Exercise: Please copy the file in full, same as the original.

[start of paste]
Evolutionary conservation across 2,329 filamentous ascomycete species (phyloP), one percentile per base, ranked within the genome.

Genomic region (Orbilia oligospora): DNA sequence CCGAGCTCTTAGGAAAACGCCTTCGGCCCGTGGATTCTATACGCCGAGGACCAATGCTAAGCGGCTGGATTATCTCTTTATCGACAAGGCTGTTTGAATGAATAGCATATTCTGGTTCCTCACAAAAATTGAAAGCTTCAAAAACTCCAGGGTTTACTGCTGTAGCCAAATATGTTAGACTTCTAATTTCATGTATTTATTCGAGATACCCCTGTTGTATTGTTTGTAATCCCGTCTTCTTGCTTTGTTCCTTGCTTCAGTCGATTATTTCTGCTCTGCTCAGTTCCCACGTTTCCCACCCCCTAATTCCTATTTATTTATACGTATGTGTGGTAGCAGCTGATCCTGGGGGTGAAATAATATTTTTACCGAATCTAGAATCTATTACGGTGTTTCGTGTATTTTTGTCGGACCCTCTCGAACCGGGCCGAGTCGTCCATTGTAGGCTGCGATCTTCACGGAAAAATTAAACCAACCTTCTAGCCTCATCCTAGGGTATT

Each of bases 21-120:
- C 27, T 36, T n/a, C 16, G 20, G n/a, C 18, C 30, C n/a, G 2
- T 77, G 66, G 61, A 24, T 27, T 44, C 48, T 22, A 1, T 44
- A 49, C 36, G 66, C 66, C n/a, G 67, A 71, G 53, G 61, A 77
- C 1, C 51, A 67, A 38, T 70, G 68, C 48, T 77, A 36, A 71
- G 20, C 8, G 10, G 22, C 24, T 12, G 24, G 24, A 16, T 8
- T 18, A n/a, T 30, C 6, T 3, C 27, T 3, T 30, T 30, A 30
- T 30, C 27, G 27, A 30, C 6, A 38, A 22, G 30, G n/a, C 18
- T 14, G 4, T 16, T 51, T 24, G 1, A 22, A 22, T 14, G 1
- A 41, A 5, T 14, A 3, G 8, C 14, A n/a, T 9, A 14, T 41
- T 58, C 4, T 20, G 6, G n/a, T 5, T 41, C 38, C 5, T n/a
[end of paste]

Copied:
Evolutionary conservation across 2,329 filamentous ascomycete species (phyloP), one percentile per base, ranked within the genome.

Genomic region (Orbilia oligospora): DNA sequence CCGAGCTCTTAGGAAAACGCCTTCGGCCCGTGGATTCTATACGCCGAGGACCAATGCTAAGCGGCTGGATTATCTCTTTATCGACAAGGCTGTTTGAATGAATAGCATATTCTGGTTCCTCACAAAAATTGAAAGCTTCAAAAACTCCAGGGTTTACTGCTGTAGCCAAATATGTTAGACTTCTAATTTCATGTATTTATTCGAGATACCCCTGTTGTATTGTTTGTAATCCCGTCTTCTTGCTTTGTTCCTTGCTTCAGTCGATTATTTCTGCTCTGCTCAGTTCCCACGTTTCCCACCCCCTAATTCCTATTTATTTATACGTATGTGTGGTAGCAGCTGATCCTGGGGGTGAAATAATATTTTTACCGAATCTAGAATCTATTACGGTGTTTCGTGTATTTTTGTCGGACCCTCTCGAACCGGGCCGAGTCGTCCATTGTAGGCTGCGATCTTCACGGAAAAATTAAACCAACCTTCTAGCCTCATCCTAGGGTATT

Each of bases 21-120:
- C 27, T 36, T n/a, C 16, G 20, G n/a, C 18, C 30, C n/a, G 2
- T 77, G 66, G 61, A 24, T 27, T 44, C 48, T 22, A 1, T 44
- A 49, C 36, G 66, C 66, C n/a, G 67, A 71, G 53, G 61, A 77
- C 1, C 51, A 67, A 38, T 70, G 68, C 48, T 77, A 36, A 71
- G 20, C 8, G 10, G 22, C 24, T 12, G 24, G 24, A 16, T 8
- T 18, A n/a, T 30, C 6, T 3, C 27, T 3, T 30, T 30, A 30
- T 30, C 27, G 27, A 30, C 6, A 38, A 22, G 30, G n/a, C 18
- T 14, G 4, T 16, T 51, T 24, G 1, A 22, A 22, T 14, G 1
- A 41, A 5, T 14, A 3, G 8, C 14, A n/a, T 9, A 14, T 41
- T 58, C 4, T 20, G 6, G n/a, T 5, T 41, C 38, C 5, T n/a